Author: Adam Cathcart

Putting a Price Tag on North Korea’s October 10 Celebrations

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North Korea / Propaganda
Screen shot 2015-10-17 at 17.16.11

I don’t doubt there is an abundance of potential fury in North Korea’s provinces, but it does seem odd that a single parade, fireworks display, and associated banquets and pageantry would eat up an amount equivalent roughly equivalent to 7% of the country’s GDP (source: CIA World Factbook, 2013 GDP est. at 28 billion). While Pyongyang remains the inevitable epicentre of state expenditure and ostentatious display, the state and Kim Jong-un personally have taken efforts recently to […]

Recent Work on Sino-North Korean Relations, History, and Chinese Foreign Policy

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Choe and Liu

The arbitrarily configured 70th anniversary of the Korean Workers’ Party, and the presence of a high-level Chinese delegation in Pyongyang, created a need for some commentary and context.  This post aggregates some of things I did in response to the event, and in the two months since the “August DMZ loudspeaker crisis” earlier this year. On October 10, I was quoted in the Washington Post, and the Neue Zurcher Zeitung. The next day, I had a […]

On History and the “Comfort Women” Debate

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Japan / US occupation of Japan / World War II
Hyo Won Lee on Comfort Women Book

As illuminated by recent anniversaries and commemorations, history is both a malleable plaything and an obsessive object of dispute for states in Northeast Asia. In Tokyo, Abe Shinzo and his Liberal Democratic Party rework histories of colonial expansion into halcyon inspiration for an enslaved Asia, seeking to move firmly beyond the bonds imposed by Douglas MacArthur and the postwar occupation. In Beijing, the Chinese Communist Party has absorbed the Nanking Massacre victim narrative in toto, and takes thunderous credit for a 1945 victory in which it had […]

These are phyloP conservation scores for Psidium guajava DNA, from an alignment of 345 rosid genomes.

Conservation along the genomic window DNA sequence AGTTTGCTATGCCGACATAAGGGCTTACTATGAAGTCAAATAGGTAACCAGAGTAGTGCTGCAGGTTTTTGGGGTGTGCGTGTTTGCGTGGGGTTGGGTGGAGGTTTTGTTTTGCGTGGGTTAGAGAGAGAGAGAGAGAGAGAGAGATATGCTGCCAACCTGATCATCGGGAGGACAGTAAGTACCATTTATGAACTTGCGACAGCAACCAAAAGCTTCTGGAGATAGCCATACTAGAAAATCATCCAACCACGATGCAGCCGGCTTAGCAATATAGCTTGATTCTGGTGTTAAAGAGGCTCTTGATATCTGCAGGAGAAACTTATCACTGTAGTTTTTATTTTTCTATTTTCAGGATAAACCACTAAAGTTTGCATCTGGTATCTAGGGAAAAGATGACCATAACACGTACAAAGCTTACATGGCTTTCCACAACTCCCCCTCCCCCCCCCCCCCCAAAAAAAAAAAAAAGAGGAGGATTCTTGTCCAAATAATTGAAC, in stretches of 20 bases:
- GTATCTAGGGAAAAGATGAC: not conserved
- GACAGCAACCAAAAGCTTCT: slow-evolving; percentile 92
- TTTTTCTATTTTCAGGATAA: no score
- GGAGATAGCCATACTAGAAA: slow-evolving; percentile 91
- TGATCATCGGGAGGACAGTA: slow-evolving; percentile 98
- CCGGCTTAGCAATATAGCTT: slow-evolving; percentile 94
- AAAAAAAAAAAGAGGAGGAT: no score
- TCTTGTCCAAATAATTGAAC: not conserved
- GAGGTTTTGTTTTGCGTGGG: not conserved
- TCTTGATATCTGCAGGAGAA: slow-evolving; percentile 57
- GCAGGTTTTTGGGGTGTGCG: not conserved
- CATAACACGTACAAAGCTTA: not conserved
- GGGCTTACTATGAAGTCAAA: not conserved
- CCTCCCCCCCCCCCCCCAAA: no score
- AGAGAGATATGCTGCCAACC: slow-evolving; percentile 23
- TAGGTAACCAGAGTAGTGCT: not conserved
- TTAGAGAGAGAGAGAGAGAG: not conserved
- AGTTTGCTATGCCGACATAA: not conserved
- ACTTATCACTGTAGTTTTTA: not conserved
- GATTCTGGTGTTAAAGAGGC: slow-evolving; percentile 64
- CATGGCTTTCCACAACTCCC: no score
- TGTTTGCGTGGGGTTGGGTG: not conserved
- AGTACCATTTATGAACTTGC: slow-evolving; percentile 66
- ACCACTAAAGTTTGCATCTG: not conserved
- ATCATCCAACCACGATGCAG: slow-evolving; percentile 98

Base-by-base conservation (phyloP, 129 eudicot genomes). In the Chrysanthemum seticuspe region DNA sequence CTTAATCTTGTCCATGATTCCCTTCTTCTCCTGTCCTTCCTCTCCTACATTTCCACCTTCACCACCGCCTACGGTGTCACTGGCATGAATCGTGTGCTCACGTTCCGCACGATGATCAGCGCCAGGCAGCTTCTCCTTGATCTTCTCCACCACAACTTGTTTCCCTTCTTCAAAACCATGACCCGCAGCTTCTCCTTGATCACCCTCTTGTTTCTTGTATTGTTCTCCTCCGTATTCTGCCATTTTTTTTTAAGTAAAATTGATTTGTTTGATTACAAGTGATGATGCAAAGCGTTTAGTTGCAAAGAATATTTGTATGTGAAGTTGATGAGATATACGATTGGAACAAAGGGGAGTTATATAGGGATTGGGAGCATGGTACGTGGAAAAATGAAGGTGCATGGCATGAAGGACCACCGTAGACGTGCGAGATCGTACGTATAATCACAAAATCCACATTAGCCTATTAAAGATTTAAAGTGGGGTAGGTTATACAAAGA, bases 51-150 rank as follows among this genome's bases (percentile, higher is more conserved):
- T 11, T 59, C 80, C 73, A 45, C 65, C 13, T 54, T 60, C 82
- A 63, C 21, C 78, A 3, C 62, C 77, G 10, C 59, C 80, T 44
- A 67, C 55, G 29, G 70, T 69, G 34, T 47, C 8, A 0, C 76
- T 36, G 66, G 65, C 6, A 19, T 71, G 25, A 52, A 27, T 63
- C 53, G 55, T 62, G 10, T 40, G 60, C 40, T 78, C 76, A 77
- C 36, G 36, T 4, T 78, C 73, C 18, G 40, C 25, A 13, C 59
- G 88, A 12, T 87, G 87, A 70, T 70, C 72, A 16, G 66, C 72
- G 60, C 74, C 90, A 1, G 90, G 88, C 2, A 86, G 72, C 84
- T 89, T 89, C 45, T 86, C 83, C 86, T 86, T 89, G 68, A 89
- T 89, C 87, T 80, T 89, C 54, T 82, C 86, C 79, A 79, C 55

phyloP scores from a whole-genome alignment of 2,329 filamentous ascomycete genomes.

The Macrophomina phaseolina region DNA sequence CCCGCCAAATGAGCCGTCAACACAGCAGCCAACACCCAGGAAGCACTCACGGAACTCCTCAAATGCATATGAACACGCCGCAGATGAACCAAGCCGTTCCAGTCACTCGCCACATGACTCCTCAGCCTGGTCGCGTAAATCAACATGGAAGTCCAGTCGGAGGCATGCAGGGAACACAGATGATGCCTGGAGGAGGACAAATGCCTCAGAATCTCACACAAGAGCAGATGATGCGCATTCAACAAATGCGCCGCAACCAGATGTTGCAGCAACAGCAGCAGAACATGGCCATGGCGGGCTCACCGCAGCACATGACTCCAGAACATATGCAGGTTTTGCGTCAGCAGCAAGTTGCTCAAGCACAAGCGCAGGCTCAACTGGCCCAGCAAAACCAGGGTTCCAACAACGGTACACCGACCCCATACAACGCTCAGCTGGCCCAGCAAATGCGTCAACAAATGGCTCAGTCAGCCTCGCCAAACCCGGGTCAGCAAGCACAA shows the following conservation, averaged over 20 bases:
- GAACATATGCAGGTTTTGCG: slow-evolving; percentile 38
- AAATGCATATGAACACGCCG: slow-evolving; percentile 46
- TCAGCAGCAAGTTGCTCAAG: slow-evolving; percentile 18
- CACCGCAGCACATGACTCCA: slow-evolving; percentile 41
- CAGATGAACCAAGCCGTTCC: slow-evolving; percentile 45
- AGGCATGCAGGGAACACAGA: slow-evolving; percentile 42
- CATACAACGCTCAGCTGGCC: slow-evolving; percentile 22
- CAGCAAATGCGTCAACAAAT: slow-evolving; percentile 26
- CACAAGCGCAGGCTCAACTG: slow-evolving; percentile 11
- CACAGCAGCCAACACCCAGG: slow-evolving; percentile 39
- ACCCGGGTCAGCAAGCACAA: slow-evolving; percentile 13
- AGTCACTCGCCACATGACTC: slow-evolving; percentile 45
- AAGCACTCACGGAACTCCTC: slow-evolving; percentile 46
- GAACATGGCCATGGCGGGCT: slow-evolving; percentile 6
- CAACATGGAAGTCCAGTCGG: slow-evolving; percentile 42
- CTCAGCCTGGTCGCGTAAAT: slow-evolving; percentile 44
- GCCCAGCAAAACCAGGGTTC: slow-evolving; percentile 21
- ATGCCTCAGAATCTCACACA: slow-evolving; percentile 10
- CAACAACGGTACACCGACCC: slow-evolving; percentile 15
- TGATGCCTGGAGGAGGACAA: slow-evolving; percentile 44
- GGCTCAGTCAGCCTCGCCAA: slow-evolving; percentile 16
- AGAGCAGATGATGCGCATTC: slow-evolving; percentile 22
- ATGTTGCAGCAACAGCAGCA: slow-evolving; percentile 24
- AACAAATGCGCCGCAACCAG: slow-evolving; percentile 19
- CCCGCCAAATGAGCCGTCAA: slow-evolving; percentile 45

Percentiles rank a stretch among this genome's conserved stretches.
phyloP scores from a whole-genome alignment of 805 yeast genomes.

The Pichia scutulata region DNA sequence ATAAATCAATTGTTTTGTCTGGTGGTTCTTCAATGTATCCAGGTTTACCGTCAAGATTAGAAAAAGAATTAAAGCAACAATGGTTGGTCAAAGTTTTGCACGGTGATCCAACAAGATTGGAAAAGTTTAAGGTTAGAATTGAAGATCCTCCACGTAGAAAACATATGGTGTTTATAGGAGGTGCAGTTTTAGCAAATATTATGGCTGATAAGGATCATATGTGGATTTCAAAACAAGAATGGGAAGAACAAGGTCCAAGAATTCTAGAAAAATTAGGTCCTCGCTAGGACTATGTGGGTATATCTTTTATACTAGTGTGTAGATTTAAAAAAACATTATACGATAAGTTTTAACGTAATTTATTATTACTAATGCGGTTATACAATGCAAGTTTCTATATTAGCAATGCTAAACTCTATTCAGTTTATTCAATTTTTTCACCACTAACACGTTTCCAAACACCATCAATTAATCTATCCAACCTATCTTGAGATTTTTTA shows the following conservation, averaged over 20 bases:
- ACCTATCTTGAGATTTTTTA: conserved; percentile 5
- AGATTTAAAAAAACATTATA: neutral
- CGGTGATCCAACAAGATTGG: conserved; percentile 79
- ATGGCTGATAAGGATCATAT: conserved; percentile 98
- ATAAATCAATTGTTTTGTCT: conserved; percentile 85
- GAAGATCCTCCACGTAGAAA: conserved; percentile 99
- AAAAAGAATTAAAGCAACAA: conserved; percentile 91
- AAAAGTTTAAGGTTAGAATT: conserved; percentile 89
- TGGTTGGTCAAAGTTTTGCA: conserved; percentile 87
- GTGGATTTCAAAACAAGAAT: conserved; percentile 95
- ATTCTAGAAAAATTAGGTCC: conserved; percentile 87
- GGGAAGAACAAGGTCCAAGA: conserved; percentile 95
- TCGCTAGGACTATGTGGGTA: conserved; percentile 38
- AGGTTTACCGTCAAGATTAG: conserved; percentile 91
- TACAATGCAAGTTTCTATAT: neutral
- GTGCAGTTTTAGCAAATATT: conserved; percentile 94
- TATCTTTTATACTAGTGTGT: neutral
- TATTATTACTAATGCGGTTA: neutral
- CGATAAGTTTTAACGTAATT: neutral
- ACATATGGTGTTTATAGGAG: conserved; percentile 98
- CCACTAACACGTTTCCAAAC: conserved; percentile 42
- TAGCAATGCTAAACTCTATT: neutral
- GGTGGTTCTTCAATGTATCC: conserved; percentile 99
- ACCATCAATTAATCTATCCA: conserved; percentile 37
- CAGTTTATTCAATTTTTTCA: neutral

Trains, Trade, and Corruption: Dandong Data Points

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Borderlands / Chinese communist party / Chinese foreign policy / Kim Jong-un / My Publications / North Korea / North Korea foreign relations / North Korean border region / Sino-North Korean relations
Dandong Trade Fair

While analysts were surely right to parse the dynamics of the 3 September parade in Beijing, the work of assessing the state of Chinese-North Korean relations needs to go well beyond seating charts, personalities, and speculation about Kim Jong-un. As the main juncture for bilateral trade, the Chinese border city of Dandong should be near the top of any short list of generally verifiable factual indicators of Chinese-North Korean relations. Synthesizing all the stuff going on in and […]

The “Ground Zero Mosque”: The View from China

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China / Cultural Politics
twintowers via Smithsonian

  This op-ed was written in August 2010 as a submission for the New York Times but never published. Things have changed quite a lot in the intervening five years, but perhaps the reading of the Chinese sources, if not the somewhat narrow US perspective, will be of some minor value.  Many thanks to Charles Kraus, among other things a Xinjiang specialist, for his comments on it at the time. For readers in the UK seeking to […]

Othello in Pyongyang: Reading North Korea in the German Archives, circa 1950-1977

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Korean National Opera

The relationship between East Germany and North Korea was not simply a curiosity of the Cold War; it was a relationship with tangible results, interactions, and ideals. Here are some of the more interesting documents I cycled through this past week in Berlin, in the order in which they were scribbled in my notebook. (No cameras are allowed in the archives, and photocopies of original documents, once ordered, take a few weeks to arrive.) All citations are […]

Opium and National Humiliation: Another Commemoration

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China / World War II

On June 8, 1944, the German Embassy in Tokyo sent a report back to the Auswärtiges Amt (Foreign Ministry). Unlike so many other files dealing with foreign affairs, at this particular dispatch showed no signs of having encountered Ribbentrop’s blue pencil — the German foreign minister was notoriously narcissistic and had to see the full text of every article mentioning his name. The subject of the document was China’s Chiang Kai-shek.  In summer of 1944, […]